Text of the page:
Context 144 - May 2015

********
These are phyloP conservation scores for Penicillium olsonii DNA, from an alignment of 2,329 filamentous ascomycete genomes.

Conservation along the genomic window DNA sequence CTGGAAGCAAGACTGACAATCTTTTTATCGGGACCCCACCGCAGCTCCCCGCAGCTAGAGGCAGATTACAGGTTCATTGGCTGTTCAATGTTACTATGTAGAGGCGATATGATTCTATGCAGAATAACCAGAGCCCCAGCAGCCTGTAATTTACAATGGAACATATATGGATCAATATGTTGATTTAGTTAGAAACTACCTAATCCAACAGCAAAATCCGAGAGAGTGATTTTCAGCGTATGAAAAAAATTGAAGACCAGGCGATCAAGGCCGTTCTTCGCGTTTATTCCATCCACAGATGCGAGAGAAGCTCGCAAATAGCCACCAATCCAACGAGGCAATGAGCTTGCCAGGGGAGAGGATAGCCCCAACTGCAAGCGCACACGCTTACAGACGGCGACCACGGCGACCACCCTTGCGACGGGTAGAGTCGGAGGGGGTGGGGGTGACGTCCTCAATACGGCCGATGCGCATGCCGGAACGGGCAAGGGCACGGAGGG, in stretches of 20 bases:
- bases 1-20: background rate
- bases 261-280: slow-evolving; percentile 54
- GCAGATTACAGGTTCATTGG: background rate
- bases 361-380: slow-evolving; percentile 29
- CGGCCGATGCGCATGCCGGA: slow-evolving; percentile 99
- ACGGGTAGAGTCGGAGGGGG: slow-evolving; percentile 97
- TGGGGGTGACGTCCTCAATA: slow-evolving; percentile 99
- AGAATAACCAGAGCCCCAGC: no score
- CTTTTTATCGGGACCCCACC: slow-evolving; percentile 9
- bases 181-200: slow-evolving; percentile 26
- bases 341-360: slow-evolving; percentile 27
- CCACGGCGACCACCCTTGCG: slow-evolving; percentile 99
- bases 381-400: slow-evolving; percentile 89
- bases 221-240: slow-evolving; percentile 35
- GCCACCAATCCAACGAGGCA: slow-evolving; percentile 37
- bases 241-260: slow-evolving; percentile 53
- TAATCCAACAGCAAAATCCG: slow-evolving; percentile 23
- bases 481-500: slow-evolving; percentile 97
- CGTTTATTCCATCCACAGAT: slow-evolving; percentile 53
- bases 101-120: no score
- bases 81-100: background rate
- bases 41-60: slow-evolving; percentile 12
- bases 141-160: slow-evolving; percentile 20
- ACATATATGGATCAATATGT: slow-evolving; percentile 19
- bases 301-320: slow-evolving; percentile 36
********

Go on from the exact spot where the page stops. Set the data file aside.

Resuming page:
C O N T E X T 1 4 4 : M A Y 2 0 1 6 9 AIMÉE FELTON Restoring Kew’s Temperate House Decimus Burton’s monumental Temperate House precinct at the Unesco world heritage site of Royal Botanic Gardens Kew is half-way through a £36 million restoration project. Lying at the heart of London’s Kew Gardens, in spring 2016 the Temperate House is shrouded in a plastic, scaffold cloche, mimicking many of the plants within the botanical gardens, the metamorphic transformation of winter to spring.Yet the Temperate House has at least one more winter of transformation ahead, to complete the £36 million restoration project for the client Royal Botanic Gardens Kew, prior to the formal re-opening in May 2018. Substantial funding support from the Heritage Lottery Fund of £15 million, a DEFRA dona- tion of £1 million, and a range of private trusts, donors and contributions from the visiting public are allowing for an expansion of Kew’s education programme, and public engagement and participation activities. The 30-month construction period is half-way through, with a handover back to Kew programmed for April 2017. The Temperate House will then remain closed for a further 12 months as it is re-landscaped, replanted and fitted with new visitor interpretation. TheTemperate House, one of the major architectural features of the Royal Botanic Gardens, exemplifies the Victorian approach to collections and glasshouses. Designed by Decimus Burton in 1859, its central block and octagons were complete by 1863, followed in 1897 and 1899 by the north and south blocks.Twice the size of the monumental Palm House at 4,880 square metres and extending to 19 metres in height, the Temperate House is the world’s largest Victorian glasshouse.When first constructed it was the largest glasshouse in the world. The site is alongside the 1840s avenue between the PalmHouse and PagodaVista. Immediately to the west of it is the later Evolution House, listed Grade II.The posi- tion of the glasshouse within the gardens has posed some logistical issues during the restoration process. These have been managed with a large enclosed compound providing amenities, café and changing facilities for the construction workers, and golf-buggy-escorted deliveries through the public areas. The Temperate House before work started (Photo: Donald Insall Associates)

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